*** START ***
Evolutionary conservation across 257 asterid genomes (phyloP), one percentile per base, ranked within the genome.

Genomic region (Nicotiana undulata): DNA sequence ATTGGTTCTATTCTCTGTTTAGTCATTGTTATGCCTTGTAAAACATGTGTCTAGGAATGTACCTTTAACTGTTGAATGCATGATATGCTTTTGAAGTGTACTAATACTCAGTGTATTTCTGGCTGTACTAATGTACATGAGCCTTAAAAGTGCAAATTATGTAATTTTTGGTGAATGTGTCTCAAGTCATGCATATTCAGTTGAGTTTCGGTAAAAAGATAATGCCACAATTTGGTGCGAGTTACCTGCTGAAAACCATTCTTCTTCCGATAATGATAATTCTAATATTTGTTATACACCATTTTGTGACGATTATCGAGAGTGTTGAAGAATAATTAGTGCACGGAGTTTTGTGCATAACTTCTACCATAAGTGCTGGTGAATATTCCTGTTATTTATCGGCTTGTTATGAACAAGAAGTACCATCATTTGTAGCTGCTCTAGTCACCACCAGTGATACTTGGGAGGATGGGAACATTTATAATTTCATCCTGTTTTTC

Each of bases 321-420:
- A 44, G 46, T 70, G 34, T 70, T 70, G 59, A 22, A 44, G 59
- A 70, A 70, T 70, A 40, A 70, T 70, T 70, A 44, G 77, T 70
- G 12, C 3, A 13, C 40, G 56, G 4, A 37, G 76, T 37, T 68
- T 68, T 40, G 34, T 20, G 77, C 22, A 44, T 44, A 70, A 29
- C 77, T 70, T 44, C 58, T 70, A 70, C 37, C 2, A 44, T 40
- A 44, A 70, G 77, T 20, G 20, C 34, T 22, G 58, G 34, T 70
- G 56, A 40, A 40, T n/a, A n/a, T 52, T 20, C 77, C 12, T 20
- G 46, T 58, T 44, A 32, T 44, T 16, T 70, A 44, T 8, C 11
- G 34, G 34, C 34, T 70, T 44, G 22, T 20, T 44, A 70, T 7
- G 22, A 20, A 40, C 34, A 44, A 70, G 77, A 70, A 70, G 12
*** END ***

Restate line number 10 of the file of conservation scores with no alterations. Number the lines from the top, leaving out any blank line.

- G 56, A 40, A 40, T n/a, A n/a, T 52, T 20, C 77, C 12, T 20